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Molecular breast imaging finds cancers that mammograms don't: study

by Lisa Chamoff , Contributing Reporter
Molecular breast imaging (MBI) detected cancer in several women with dense breasts whose mammograms had been negative, with an incremental cancer detection rate of 7.7 per 1,000 screens, a study has found.

The retrospective study, published in the August issue of the American Journal of Roentgenology, examined data from the supplemental screening program at ProMedica Breast Care in Toledo, Ohio, from 2011 to 2014. After having a mammogram, 1,696 women with dense breast underwent supplementary screening with Gamma Medica’s LumaGEM MBI system, which uses the technetium-99m sestamibi radiopharmaceutical and employs a dual-head digital detector and a special collimator. This resulted in the detection of 13 malignancies, after the mammograms read negative for cancer.

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“That’s a significant amount of extra cancers,” Dr. Robin Shermis, medical director at the ProMedica Breast Care Center and one of the study’s authors, told HCB News.

The lesion size ranged from .6 to 2.4 centimeters, with a mean of 1.1 centimeters. About 85 percent of the cancers were node negative, which means the prognosis was better.

“We found them early and they would have otherwise gone undetected by mammography,” Shermis said.

The study also found that the positive predictive value (PPV) for recall was 9.1 percent and the PPV for biopsy was 19.4 percent.

Shermis explained that patients at ProMedica Breast Care with a lifetime risk of at least 20 percent for developing breast cancer receive supplementary screening with MR, while patients with dense breast tissue are recommended to receive supplementary screening with MBI.

“MR is a great test, but it’s very expensive and insurance companies won’t pay for it unless you’re high risk,” Shermis said.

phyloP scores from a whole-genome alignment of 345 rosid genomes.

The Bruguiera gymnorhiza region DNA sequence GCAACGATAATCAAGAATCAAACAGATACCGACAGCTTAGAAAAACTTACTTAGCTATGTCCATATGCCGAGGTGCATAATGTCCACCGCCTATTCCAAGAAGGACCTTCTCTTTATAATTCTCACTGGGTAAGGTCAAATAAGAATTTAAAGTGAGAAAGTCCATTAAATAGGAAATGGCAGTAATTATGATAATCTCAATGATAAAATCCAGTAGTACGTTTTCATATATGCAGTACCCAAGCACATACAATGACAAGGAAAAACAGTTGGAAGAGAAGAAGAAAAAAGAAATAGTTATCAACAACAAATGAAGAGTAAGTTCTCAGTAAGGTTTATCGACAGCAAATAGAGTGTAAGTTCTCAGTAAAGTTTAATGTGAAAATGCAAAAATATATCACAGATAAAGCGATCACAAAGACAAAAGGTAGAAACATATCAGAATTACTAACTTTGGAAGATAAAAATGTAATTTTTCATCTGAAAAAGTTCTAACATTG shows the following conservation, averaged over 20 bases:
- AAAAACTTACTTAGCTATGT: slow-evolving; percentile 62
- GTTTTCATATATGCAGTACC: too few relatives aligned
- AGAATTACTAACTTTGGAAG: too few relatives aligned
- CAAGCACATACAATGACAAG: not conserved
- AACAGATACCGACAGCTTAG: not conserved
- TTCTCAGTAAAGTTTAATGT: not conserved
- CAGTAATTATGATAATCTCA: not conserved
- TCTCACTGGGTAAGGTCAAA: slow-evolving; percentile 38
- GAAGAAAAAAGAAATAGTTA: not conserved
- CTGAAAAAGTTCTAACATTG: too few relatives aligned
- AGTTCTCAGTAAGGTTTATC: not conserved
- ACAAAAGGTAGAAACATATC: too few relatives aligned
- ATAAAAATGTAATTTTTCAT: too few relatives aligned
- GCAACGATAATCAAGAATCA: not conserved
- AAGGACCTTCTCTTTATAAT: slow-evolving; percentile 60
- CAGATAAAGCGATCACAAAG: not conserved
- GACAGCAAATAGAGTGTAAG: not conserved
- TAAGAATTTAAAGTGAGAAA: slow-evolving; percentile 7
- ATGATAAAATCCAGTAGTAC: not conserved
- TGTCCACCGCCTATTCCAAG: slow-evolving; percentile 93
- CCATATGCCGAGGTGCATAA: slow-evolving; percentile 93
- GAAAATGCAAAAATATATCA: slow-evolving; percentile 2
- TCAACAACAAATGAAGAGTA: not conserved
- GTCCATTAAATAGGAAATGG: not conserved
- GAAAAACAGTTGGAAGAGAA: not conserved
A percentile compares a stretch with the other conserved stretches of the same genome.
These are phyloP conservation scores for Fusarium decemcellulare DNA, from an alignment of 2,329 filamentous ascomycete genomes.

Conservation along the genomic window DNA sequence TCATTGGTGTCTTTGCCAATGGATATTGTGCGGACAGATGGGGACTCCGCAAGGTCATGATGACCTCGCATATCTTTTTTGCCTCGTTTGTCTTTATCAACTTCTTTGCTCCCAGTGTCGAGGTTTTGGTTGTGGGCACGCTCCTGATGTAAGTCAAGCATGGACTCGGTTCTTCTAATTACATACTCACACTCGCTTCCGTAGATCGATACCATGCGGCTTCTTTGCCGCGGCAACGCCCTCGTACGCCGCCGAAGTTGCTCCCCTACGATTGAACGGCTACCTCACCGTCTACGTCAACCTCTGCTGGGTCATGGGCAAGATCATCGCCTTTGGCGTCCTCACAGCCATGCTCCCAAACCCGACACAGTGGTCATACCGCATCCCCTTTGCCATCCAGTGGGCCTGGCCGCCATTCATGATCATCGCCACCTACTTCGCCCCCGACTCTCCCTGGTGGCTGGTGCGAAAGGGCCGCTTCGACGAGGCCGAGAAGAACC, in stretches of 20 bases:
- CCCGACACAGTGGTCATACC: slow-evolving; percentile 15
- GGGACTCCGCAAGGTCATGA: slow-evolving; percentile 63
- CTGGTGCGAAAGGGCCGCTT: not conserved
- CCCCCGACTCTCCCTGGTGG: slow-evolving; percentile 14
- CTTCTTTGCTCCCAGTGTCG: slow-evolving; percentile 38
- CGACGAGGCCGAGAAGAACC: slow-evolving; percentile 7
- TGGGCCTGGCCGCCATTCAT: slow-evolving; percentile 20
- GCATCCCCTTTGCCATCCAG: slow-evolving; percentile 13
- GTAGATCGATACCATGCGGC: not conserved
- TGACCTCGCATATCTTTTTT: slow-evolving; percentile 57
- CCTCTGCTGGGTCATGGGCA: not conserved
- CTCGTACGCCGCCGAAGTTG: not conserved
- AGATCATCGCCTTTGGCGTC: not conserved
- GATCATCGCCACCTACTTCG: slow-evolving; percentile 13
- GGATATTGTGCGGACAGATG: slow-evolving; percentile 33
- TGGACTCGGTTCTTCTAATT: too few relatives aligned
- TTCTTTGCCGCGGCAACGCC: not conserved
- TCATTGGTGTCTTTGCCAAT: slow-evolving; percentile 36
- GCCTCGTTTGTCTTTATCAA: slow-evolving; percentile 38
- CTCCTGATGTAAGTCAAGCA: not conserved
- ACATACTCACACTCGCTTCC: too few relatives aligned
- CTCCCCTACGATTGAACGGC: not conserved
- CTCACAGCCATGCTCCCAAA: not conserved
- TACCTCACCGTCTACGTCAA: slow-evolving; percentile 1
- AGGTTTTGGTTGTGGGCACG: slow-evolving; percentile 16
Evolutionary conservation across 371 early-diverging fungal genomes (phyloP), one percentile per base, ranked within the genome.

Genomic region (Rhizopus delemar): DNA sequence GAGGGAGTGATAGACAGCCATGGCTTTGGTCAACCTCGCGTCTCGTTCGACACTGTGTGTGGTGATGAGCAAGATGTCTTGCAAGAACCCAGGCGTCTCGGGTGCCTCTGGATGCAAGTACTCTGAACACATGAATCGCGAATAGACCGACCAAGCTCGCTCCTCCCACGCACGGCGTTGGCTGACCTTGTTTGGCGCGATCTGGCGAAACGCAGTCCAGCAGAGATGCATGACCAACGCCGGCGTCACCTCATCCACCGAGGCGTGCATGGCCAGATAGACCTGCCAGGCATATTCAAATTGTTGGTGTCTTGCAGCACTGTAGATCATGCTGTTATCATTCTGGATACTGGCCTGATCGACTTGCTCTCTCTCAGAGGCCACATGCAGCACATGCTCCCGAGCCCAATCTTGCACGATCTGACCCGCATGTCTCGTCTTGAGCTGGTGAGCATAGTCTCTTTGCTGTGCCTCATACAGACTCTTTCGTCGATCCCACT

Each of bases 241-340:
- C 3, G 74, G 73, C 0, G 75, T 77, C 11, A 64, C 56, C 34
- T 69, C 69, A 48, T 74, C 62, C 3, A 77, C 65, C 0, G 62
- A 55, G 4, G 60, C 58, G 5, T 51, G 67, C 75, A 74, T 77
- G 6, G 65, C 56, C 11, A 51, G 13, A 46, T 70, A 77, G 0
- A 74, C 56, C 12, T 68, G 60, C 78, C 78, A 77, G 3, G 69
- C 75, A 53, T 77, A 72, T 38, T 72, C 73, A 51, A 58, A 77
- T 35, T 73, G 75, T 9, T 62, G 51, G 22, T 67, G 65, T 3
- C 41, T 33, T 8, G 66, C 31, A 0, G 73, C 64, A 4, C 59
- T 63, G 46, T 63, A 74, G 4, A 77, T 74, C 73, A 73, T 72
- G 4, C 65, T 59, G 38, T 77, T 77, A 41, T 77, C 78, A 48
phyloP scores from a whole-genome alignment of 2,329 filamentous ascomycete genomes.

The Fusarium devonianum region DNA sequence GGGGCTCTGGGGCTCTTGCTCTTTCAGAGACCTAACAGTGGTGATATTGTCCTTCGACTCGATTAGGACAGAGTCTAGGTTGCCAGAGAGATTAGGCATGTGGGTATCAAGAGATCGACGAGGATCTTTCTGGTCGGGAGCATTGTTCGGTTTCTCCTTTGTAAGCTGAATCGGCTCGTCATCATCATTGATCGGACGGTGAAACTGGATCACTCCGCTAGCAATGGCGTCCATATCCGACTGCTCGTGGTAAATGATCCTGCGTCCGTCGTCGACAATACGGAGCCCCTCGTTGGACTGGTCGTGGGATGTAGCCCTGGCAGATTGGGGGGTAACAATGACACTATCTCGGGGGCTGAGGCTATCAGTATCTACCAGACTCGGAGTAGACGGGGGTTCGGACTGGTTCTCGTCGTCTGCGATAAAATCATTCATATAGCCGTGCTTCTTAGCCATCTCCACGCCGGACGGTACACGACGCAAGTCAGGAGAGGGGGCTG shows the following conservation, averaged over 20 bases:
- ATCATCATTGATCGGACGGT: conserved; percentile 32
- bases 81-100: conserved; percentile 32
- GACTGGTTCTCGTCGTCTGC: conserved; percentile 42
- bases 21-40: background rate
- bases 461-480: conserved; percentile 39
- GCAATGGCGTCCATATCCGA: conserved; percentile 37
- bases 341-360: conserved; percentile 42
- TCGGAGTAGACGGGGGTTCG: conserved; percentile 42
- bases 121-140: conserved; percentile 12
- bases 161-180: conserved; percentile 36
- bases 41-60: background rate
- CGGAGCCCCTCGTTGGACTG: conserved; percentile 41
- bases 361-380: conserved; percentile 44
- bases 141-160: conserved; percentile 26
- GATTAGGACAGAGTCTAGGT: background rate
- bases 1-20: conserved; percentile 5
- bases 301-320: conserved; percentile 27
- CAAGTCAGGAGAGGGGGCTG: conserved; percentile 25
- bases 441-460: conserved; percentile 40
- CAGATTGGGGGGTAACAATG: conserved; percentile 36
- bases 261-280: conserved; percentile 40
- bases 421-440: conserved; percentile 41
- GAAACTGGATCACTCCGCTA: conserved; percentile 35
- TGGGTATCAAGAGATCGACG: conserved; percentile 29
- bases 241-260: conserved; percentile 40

MBI delivers almost instantaneous results, he added.

“This new study in the AJR provides further evidence that women with dense breast tissue have more comfortable and less stressful alternatives to standardized secondary screening studies,” said Philip Croxford, chief executive officer of Gamma Medica, in a statement. “These recent clinical results suggest there is a real alternative to the risk of misdiagnosis and unnecessary biopsies.”

The study by ProMedica follows a study by the Mayo Clinic, published in the AJR last year, which found the addition of MBI to mammography increased the invasive breast cancer detection rate 363 percent, from 1.9 to 8.8 per 1,000 screens.

MBI uses 6 to 8 millicuries, about four times the dose from a digital mammogram, though Shermis said it’s possible to cut the dose in half by scanning for twice as long. While some breast cancer experts don’t recommend MBI for annual screening because of the higher dose, Shermis noted that it was important to weigh the risks with the benefit of detecting cancers earlier.

“Six thousand women, who know the benefits and risks, have yet to say ‘I don’t want it,’” Shermis said.

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